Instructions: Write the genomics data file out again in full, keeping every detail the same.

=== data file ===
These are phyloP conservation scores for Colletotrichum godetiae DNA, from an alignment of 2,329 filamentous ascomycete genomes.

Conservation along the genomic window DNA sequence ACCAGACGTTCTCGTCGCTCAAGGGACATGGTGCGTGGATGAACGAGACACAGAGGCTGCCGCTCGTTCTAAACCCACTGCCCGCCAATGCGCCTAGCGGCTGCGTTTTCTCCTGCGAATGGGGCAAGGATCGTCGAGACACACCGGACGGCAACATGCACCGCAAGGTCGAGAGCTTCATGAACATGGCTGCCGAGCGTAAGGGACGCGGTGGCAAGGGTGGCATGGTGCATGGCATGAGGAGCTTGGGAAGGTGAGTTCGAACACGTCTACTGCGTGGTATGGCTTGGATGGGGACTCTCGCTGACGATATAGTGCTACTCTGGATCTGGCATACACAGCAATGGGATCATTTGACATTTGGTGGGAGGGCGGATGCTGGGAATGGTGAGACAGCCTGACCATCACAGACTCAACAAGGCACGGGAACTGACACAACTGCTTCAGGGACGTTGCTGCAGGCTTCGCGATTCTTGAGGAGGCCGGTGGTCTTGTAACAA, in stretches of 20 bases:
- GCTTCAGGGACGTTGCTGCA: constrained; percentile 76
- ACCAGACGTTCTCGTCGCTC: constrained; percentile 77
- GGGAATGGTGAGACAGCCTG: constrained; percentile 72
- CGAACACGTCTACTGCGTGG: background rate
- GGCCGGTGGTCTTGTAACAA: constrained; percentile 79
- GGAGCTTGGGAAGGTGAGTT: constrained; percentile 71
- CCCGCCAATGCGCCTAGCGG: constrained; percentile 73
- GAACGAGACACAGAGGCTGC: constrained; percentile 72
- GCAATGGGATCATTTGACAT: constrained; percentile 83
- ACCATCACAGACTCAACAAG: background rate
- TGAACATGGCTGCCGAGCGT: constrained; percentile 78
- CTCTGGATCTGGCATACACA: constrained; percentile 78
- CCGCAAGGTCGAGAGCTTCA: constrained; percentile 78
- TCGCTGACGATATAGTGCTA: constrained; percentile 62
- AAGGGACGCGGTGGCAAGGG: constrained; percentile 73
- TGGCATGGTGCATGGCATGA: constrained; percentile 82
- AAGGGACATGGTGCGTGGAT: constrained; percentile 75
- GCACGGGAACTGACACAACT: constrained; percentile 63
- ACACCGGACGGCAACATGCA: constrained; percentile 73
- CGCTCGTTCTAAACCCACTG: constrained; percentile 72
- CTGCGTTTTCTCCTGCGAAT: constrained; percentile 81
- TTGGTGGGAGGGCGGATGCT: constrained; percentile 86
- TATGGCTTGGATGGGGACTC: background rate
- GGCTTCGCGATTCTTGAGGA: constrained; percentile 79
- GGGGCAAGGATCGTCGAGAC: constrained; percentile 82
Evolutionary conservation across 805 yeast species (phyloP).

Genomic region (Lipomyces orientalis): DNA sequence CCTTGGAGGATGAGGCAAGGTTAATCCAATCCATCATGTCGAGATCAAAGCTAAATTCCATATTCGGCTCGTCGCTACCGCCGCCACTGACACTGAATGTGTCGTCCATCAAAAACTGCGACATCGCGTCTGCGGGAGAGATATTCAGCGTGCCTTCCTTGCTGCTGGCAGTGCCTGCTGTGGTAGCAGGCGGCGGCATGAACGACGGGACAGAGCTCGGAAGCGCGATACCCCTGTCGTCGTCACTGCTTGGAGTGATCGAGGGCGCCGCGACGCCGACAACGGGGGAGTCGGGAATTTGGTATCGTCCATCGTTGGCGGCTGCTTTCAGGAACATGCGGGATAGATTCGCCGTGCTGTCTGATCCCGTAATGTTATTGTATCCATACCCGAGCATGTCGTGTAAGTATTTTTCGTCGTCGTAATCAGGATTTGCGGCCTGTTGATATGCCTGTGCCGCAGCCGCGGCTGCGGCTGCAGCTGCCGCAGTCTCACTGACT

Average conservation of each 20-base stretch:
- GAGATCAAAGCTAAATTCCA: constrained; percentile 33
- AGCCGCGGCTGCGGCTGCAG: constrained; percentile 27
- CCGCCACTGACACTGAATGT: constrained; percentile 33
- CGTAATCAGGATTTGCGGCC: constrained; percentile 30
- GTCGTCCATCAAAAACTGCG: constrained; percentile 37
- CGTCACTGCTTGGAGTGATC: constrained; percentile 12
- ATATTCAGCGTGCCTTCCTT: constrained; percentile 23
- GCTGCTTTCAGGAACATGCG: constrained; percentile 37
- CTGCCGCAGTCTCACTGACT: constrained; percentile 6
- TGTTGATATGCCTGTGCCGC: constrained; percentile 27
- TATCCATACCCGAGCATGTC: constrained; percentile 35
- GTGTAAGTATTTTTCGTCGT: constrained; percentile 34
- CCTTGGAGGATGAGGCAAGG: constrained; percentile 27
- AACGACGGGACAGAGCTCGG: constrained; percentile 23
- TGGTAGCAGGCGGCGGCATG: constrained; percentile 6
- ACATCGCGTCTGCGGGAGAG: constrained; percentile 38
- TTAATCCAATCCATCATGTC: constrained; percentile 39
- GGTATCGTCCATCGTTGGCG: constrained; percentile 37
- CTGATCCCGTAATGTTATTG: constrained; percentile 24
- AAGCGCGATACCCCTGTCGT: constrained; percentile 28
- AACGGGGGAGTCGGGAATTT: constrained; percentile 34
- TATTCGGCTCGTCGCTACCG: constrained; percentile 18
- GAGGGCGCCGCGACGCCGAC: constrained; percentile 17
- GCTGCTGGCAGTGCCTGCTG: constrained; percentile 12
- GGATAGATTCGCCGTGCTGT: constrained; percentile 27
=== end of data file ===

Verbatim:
These are phyloP conservation scores for Colletotrichum godetiae DNA, from an alignment of 2,329 filamentous ascomycete genomes.

Conservation along the genomic window DNA sequence ACCAGACGTTCTCGTCGCTCAAGGGACATGGTGCGTGGATGAACGAGACACAGAGGCTGCCGCTCGTTCTAAACCCACTGCCCGCCAATGCGCCTAGCGGCTGCGTTTTCTCCTGCGAATGGGGCAAGGATCGTCGAGACACACCGGACGGCAACATGCACCGCAAGGTCGAGAGCTTCATGAACATGGCTGCCGAGCGTAAGGGACGCGGTGGCAAGGGTGGCATGGTGCATGGCATGAGGAGCTTGGGAAGGTGAGTTCGAACACGTCTACTGCGTGGTATGGCTTGGATGGGGACTCTCGCTGACGATATAGTGCTACTCTGGATCTGGCATACACAGCAATGGGATCATTTGACATTTGGTGGGAGGGCGGATGCTGGGAATGGTGAGACAGCCTGACCATCACAGACTCAACAAGGCACGGGAACTGACACAACTGCTTCAGGGACGTTGCTGCAGGCTTCGCGATTCTTGAGGAGGCCGGTGGTCTTGTAACAA, in stretches of 20 bases:
- GCTTCAGGGACGTTGCTGCA: constrained; percentile 76
- ACCAGACGTTCTCGTCGCTC: constrained; percentile 77
- GGGAATGGTGAGACAGCCTG: constrained; percentile 72
- CGAACACGTCTACTGCGTGG: background rate
- GGCCGGTGGTCTTGTAACAA: constrained; percentile 79
- GGAGCTTGGGAAGGTGAGTT: constrained; percentile 71
- CCCGCCAATGCGCCTAGCGG: constrained; percentile 73
- GAACGAGACACAGAGGCTGC: constrained; percentile 72
- GCAATGGGATCATTTGACAT: constrained; percentile 83
- ACCATCACAGACTCAACAAG: background rate
- TGAACATGGCTGCCGAGCGT: constrained; percentile 78
- CTCTGGATCTGGCATACACA: constrained; percentile 78
- CCGCAAGGTCGAGAGCTTCA: constrained; percentile 78
- TCGCTGACGATATAGTGCTA: constrained; percentile 62
- AAGGGACGCGGTGGCAAGGG: constrained; percentile 73
- TGGCATGGTGCATGGCATGA: constrained; percentile 82
- AAGGGACATGGTGCGTGGAT: constrained; percentile 75
- GCACGGGAACTGACACAACT: constrained; percentile 63
- ACACCGGACGGCAACATGCA: constrained; percentile 73
- CGCTCGTTCTAAACCCACTG: constrained; percentile 72
- CTGCGTTTTCTCCTGCGAAT: constrained; percentile 81
- TTGGTGGGAGGGCGGATGCT: constrained; percentile 86
- TATGGCTTGGATGGGGACTC: background rate
- GGCTTCGCGATTCTTGAGGA: constrained; percentile 79
- GGGGCAAGGATCGTCGAGAC: constrained; percentile 82
Evolutionary conservation across 805 yeast species (phyloP).

Genomic region (Lipomyces orientalis): DNA sequence CCTTGGAGGATGAGGCAAGGTTAATCCAATCCATCATGTCGAGATCAAAGCTAAATTCCATATTCGGCTCGTCGCTACCGCCGCCACTGACACTGAATGTGTCGTCCATCAAAAACTGCGACATCGCGTCTGCGGGAGAGATATTCAGCGTGCCTTCCTTGCTGCTGGCAGTGCCTGCTGTGGTAGCAGGCGGCGGCATGAACGACGGGACAGAGCTCGGAAGCGCGATACCCCTGTCGTCGTCACTGCTTGGAGTGATCGAGGGCGCCGCGACGCCGACAACGGGGGAGTCGGGAATTTGGTATCGTCCATCGTTGGCGGCTGCTTTCAGGAACATGCGGGATAGATTCGCCGTGCTGTCTGATCCCGTAATGTTATTGTATCCATACCCGAGCATGTCGTGTAAGTATTTTTCGTCGTCGTAATCAGGATTTGCGGCCTGTTGATATGCCTGTGCCGCAGCCGCGGCTGCGGCTGCAGCTGCCGCAGTCTCACTGACT

Average conservation of each 20-base stretch:
- GAGATCAAAGCTAAATTCCA: constrained; percentile 33
- AGCCGCGGCTGCGGCTGCAG: constrained; percentile 27
- CCGCCACTGACACTGAATGT: constrained; percentile 33
- CGTAATCAGGATTTGCGGCC: constrained; percentile 30
- GTCGTCCATCAAAAACTGCG: constrained; percentile 37
- CGTCACTGCTTGGAGTGATC: constrained; percentile 12
- ATATTCAGCGTGCCTTCCTT: constrained; percentile 23
- GCTGCTTTCAGGAACATGCG: constrained; percentile 37
- CTGCCGCAGTCTCACTGACT: constrained; percentile 6
- TGTTGATATGCCTGTGCCGC: constrained; percentile 27
- TATCCATACCCGAGCATGTC: constrained; percentile 35
- GTGTAAGTATTTTTCGTCGT: constrained; percentile 34
- CCTTGGAGGATGAGGCAAGG: constrained; percentile 27
- AACGACGGGACAGAGCTCGG: constrained; percentile 23
- TGGTAGCAGGCGGCGGCATG: constrained; percentile 6
- ACATCGCGTCTGCGGGAGAG: constrained; percentile 38
- TTAATCCAATCCATCATGTC: constrained; percentile 39
- GGTATCGTCCATCGTTGGCG: constrained; percentile 37
- CTGATCCCGTAATGTTATTG: constrained; percentile 24
- AAGCGCGATACCCCTGTCGT: constrained; percentile 28
- AACGGGGGAGTCGGGAATTT: constrained; percentile 34
- TATTCGGCTCGTCGCTACCG: constrained; percentile 18
- GAGGGCGCCGCGACGCCGAC: constrained; percentile 17
- GCTGCTGGCAGTGCCTGCTG: constrained; percentile 12
- GGATAGATTCGCCGTGCTGT: constrained; percentile 27